Facebook sorry for China leader rude name gaffe

Chinese President Xi Jinping (L) and Myanmar State Counsellor Aung San Suu Kyi shake hands before a bilateral meeting at the Presidential Palace in NaypyidawImage copyright
AFP

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Facebook blamed a “technical issue” for the mistranslation of Xi Jinping’s name

Facebook has apologised for translating Chinese President Xi Jinping’s name from Burmese to English into an obscenity on its platform.

The translation gaffe came to light on the second day of Mr Xi’s state visit to Myanmar.

On Saturday, Mr Xi met with Myanmar’s leader Aung San Suu Kyi to enhance bilateral relations.

In Burmese Facebook posts about their meeting, Mr Xi’s name in English was translated erroneously.

His name appeared as “Mr Shithole” in Facebook posts shared on the official accounts of Ms Suu Kyi and her office.

Image copyright
Reuters

Image caption

A translation error appeared on the official Facebook page of the office for Myanmar’s State Counsellor

Facebook addressed the mishap in a statement on Saturday, blaming a “technical issue” for the mistranslation.

“We fixed a technical issue that caused incorrect translations from Burmese to English on Facebook,” said Andy Stone, a spokesman for Facebook. “This should not have happened and we are taking steps to ensure it doesn’t happen again.”

Burmese is the official language in Myanmar, where it is spoken by two-thirds of the population.

Facebook admitted that Mr Xi’s name had not been inputted into the database that translates Burmese into English.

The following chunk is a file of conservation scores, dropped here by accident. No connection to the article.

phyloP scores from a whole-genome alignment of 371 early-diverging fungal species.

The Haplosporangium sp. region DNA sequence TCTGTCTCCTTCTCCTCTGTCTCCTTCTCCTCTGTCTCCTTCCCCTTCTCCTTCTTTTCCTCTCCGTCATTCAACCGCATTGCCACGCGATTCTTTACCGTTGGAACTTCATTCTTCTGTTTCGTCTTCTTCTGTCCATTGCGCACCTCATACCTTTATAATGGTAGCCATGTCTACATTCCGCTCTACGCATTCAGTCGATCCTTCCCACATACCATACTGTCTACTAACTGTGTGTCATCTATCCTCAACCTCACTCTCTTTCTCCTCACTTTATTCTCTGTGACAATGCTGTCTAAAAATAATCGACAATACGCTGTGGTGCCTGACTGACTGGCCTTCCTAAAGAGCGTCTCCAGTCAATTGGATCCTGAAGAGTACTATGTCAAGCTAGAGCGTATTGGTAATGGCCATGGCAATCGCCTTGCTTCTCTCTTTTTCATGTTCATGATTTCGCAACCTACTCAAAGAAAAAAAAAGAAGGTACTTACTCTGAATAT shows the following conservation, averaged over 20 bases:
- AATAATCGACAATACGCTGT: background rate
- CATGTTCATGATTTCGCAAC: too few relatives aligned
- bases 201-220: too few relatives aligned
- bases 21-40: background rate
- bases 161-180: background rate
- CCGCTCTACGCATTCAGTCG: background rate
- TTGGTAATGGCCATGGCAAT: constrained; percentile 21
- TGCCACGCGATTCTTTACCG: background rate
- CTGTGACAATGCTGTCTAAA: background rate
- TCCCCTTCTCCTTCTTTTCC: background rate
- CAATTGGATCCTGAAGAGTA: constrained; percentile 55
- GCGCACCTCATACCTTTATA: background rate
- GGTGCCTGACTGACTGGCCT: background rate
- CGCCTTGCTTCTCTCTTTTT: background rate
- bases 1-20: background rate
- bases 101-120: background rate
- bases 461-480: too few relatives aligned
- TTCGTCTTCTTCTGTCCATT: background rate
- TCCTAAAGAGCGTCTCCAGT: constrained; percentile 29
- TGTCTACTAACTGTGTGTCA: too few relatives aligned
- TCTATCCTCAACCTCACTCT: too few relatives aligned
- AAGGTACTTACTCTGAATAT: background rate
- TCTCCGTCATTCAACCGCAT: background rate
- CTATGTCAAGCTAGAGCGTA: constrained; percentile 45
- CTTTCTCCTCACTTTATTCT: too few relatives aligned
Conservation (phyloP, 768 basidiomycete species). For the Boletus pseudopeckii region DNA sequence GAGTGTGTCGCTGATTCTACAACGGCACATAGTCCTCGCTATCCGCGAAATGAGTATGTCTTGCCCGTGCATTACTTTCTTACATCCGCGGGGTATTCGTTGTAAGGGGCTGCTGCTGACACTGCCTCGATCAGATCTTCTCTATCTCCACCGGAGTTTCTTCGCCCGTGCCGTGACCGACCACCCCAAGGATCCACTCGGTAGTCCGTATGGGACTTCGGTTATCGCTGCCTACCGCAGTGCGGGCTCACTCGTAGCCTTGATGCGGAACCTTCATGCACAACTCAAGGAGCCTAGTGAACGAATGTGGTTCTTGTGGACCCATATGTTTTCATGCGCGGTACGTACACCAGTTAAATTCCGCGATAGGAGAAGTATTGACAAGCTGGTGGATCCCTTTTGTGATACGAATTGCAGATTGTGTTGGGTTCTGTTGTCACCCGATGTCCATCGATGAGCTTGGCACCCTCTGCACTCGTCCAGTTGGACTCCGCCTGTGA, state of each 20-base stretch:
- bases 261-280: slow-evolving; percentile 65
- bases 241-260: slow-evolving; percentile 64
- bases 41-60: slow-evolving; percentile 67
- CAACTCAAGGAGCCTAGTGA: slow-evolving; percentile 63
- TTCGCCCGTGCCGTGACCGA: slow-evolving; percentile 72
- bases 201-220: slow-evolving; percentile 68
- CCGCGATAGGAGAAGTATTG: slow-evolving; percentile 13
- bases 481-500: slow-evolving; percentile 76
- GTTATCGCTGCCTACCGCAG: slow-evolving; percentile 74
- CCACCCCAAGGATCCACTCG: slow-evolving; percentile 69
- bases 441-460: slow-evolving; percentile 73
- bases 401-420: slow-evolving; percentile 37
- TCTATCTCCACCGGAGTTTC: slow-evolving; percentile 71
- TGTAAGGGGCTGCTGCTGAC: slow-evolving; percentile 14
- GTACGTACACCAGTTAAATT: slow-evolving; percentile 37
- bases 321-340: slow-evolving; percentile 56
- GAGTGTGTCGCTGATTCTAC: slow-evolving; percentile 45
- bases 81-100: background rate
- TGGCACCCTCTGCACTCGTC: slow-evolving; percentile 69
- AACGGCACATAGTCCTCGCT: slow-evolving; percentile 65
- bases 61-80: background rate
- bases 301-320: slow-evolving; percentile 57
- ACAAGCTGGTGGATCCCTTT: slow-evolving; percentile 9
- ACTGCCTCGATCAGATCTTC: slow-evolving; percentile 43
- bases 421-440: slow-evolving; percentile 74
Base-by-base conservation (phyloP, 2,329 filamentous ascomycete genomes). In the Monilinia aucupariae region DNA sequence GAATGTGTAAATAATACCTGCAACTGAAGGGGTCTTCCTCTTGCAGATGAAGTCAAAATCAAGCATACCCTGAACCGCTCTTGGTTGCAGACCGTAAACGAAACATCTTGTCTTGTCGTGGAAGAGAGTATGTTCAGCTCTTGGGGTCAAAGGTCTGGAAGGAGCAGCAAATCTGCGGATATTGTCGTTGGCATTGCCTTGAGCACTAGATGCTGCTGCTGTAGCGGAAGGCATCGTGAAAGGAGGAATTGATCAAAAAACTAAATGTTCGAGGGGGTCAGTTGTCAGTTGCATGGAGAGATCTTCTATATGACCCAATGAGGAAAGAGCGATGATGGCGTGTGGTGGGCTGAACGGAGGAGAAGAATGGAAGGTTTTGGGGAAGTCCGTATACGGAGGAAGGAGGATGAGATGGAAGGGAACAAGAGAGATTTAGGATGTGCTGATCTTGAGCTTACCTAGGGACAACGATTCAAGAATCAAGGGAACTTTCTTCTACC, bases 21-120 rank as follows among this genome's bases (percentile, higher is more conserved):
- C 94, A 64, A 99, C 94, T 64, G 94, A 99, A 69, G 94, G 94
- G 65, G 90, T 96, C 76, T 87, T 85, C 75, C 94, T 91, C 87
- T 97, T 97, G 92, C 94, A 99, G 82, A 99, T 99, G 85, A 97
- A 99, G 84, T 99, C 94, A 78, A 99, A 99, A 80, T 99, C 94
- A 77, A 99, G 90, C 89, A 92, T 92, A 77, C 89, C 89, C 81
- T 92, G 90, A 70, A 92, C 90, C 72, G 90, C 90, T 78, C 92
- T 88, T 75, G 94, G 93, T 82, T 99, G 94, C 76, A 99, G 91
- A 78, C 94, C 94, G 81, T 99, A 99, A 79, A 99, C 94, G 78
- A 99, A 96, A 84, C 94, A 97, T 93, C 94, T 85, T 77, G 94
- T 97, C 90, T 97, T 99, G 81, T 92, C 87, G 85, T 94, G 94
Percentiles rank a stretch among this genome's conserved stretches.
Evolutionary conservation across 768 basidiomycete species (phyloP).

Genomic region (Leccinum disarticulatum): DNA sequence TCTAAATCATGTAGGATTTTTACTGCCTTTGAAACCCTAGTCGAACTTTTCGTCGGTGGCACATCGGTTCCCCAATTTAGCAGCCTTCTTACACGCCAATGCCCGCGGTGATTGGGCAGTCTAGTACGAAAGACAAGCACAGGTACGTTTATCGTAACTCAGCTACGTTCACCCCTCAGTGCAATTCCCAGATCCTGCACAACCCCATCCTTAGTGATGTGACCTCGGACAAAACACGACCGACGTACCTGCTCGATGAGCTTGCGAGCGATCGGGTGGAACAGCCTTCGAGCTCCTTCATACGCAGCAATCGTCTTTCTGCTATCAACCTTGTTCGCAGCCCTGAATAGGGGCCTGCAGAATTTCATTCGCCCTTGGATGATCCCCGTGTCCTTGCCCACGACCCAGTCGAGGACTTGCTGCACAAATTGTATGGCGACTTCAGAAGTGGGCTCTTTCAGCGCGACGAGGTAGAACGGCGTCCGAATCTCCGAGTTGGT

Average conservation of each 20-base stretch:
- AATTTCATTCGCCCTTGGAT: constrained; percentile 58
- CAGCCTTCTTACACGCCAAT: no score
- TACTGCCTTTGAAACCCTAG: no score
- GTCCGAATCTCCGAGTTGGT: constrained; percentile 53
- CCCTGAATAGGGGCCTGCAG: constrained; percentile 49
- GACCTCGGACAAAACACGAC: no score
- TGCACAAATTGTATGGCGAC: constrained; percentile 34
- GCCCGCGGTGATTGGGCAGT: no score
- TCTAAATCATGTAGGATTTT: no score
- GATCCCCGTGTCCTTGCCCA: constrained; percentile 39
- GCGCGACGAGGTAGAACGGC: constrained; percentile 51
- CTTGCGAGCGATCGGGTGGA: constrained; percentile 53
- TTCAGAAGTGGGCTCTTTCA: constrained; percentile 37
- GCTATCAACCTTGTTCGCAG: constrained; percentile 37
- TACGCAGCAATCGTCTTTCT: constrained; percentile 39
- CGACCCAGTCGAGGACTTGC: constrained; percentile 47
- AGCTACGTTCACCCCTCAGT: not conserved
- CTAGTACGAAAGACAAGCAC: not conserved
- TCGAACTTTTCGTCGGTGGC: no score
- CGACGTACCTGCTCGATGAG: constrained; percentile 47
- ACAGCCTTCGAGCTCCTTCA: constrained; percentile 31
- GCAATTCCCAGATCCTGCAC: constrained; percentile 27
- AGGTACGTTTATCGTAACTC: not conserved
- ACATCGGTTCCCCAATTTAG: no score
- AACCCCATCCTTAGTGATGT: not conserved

Image copyright
EPA

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President Xi visited Myanmar to strengthen bilateral ties with the country

In instances where data for a word is missing, Facebook’s system guesses the translation, using similar syllables to replace it, the company said.

Translation tests of similar words that start with “xi” and “shi” in Burmese also produced “shithole”, it added.

“We are aware of an issue regarding Burmese to English translations on Facebook, and we’re doing everything we can to fix this as quickly as possible,” Mr Stone added in the statement.

As of Sunday morning, the English translation function did not appear to be working on the Burmese posts of official Facebook pages belonging to Ms Suu Kyi and the Myanmar government.

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Media captionJournalist Karoline Kan explains how Chinese social media is censored

There were reports that coverage of the gaffe was censored in China, where the flow of information is controlled by the government.

In Myanmar, President Xi has sought to strengthen political and economic ties with the country.

During the two-day trip, lucrative infrastructure deals were jointly signed by Mr Xi and Ms Suu Kyi, a Nobel Peace Prize laureate and the State Counsellor of Myanmar.

The trip comes a month after Ms Suu Kyi was accused of “silence” over alleged atrocities against Rohingya Muslims in Myanmar at the International Court of Justice.

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